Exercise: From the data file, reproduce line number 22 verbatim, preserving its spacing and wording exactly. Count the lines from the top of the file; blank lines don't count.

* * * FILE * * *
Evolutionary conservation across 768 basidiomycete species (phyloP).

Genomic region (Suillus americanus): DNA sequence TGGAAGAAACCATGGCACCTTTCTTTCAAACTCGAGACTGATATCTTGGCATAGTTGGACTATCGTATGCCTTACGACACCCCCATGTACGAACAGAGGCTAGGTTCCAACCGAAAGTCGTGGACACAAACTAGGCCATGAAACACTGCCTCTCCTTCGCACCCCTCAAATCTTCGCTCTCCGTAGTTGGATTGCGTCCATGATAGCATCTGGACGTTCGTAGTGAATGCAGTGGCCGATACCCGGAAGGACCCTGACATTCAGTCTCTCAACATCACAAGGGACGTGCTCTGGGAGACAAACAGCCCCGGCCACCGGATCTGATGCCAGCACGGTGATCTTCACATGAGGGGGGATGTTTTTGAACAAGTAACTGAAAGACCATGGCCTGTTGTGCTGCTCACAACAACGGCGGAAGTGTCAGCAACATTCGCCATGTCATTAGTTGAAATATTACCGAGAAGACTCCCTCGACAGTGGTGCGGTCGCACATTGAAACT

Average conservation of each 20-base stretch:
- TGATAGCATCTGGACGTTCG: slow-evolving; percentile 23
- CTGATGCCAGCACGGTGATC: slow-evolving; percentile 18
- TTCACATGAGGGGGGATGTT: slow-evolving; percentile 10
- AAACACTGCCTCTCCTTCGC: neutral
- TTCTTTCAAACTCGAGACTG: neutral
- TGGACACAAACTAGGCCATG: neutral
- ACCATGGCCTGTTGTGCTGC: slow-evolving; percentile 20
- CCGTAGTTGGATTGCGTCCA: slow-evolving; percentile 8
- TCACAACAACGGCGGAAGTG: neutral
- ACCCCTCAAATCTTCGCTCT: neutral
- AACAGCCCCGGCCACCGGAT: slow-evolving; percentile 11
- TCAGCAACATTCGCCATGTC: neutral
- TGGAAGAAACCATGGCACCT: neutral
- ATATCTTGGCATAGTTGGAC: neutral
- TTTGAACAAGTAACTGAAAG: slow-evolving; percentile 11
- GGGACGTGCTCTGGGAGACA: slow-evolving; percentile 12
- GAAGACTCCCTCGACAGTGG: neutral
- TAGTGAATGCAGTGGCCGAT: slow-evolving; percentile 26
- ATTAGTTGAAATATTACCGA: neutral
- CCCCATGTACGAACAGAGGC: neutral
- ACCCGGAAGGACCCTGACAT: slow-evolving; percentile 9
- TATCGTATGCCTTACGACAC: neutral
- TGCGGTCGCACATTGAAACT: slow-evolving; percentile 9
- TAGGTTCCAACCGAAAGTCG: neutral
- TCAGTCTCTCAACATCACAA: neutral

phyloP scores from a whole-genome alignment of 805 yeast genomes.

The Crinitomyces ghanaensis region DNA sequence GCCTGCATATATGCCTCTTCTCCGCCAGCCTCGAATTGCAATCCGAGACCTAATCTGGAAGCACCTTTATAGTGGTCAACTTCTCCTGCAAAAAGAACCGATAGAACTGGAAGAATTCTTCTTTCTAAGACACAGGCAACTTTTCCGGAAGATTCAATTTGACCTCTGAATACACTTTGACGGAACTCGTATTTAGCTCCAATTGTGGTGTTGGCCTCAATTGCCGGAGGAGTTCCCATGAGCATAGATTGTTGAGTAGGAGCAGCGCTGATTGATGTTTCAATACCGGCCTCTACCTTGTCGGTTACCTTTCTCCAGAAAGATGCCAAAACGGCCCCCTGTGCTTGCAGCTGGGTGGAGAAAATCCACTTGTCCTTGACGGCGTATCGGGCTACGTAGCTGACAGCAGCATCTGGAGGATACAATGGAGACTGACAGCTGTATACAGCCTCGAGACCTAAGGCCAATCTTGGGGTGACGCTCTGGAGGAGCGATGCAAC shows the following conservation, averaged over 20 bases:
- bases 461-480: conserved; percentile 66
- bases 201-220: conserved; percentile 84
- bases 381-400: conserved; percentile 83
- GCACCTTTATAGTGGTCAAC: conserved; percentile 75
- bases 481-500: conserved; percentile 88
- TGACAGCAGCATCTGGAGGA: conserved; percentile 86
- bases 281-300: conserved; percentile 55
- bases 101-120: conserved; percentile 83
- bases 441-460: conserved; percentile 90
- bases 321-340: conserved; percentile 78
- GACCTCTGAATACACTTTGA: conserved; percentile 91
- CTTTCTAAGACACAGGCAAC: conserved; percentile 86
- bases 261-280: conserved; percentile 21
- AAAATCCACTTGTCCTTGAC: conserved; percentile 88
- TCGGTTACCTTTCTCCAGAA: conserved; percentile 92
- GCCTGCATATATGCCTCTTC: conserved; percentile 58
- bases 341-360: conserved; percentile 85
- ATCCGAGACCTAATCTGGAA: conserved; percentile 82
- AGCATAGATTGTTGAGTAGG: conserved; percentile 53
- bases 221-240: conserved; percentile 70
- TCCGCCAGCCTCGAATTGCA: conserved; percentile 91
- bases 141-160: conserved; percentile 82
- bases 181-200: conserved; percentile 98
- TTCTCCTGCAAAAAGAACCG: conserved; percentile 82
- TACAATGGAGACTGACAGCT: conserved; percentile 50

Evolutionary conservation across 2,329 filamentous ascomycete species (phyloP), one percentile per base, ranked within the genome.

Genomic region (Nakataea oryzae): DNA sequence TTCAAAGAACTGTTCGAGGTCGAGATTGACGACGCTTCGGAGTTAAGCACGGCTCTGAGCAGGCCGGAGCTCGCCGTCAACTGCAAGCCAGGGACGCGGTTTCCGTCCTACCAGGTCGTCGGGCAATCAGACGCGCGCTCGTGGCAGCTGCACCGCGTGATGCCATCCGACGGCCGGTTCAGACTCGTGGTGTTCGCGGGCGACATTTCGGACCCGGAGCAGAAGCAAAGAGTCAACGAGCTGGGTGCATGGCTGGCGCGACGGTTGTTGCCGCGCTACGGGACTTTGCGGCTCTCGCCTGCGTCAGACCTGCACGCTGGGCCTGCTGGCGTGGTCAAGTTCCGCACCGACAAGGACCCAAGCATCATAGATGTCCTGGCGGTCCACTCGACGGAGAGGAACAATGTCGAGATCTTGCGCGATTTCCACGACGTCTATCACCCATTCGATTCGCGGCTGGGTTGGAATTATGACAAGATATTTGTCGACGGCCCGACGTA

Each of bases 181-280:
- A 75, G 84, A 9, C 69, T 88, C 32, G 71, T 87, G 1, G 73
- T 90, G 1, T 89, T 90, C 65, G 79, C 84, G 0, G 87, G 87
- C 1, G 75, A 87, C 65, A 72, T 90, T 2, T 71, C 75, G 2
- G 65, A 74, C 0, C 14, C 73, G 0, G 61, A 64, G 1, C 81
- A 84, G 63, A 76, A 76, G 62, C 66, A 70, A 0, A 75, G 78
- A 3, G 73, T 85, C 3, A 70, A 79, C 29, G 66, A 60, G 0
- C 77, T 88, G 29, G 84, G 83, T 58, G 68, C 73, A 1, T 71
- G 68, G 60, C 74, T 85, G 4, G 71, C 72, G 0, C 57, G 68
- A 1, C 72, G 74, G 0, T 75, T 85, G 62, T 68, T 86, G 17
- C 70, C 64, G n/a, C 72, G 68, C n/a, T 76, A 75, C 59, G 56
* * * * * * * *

- ATTAGTTGAAATATTACCGA: neutral